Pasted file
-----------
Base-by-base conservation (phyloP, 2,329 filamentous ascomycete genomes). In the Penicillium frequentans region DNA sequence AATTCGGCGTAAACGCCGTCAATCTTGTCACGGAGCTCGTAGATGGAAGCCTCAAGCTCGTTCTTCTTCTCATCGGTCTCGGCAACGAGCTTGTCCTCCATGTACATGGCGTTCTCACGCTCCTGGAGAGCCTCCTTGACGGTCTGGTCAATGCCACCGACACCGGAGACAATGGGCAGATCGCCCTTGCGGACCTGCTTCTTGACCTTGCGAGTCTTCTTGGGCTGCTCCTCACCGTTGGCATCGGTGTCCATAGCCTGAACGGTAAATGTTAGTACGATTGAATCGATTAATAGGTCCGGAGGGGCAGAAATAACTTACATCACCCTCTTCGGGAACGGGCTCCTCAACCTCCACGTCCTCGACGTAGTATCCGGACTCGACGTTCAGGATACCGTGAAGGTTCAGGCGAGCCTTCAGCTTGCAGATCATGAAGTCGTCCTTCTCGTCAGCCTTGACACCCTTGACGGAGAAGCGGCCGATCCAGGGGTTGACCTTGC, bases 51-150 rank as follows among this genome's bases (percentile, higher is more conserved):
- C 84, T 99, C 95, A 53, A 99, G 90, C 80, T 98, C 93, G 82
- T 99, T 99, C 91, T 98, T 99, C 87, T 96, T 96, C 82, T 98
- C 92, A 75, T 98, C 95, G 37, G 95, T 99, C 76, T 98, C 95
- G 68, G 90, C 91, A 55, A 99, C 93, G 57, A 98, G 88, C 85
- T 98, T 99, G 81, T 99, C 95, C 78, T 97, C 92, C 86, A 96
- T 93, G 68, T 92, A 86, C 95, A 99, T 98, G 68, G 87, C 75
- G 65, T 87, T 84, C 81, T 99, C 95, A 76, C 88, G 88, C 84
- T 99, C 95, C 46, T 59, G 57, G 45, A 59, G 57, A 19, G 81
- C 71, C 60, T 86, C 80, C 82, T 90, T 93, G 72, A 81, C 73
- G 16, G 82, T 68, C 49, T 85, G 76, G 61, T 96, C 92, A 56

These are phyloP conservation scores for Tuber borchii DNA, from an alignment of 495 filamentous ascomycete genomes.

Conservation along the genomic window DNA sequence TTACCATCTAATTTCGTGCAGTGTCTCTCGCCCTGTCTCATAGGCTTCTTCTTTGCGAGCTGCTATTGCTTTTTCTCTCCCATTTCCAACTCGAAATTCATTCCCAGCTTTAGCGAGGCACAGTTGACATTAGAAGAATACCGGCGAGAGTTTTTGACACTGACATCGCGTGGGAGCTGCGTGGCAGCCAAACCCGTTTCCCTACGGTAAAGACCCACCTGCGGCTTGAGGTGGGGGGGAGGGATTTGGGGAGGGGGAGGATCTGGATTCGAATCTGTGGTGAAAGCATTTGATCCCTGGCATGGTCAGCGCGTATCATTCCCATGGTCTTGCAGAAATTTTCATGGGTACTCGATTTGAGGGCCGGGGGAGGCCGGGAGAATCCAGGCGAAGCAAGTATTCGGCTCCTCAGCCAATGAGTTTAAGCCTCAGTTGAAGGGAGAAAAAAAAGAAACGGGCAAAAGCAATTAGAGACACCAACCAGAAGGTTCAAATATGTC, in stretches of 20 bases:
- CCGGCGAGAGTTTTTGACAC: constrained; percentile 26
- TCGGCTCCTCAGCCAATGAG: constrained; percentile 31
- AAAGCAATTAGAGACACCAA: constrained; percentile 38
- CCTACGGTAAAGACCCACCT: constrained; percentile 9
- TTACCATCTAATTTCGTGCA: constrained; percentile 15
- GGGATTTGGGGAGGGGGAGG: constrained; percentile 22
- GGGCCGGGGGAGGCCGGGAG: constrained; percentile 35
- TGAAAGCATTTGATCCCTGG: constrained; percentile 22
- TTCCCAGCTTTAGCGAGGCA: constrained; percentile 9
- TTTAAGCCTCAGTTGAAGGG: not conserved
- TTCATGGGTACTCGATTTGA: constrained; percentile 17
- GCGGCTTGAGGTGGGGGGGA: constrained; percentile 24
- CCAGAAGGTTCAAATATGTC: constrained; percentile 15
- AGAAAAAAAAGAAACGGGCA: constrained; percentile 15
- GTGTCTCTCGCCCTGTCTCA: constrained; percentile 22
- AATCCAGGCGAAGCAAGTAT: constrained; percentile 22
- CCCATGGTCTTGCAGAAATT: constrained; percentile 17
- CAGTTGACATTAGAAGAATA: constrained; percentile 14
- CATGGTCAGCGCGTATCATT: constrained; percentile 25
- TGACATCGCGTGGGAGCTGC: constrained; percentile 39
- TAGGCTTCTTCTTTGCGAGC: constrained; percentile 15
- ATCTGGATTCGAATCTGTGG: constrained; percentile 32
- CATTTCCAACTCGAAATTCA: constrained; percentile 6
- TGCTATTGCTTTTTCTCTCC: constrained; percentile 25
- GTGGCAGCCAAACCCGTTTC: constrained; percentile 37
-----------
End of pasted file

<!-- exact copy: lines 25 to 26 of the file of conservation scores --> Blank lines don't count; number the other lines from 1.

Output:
- GCGGCTTGAGGTGGGGGGGA: constrained; percentile 24
- CCAGAAGGTTCAAATATGTC: constrained; percentile 15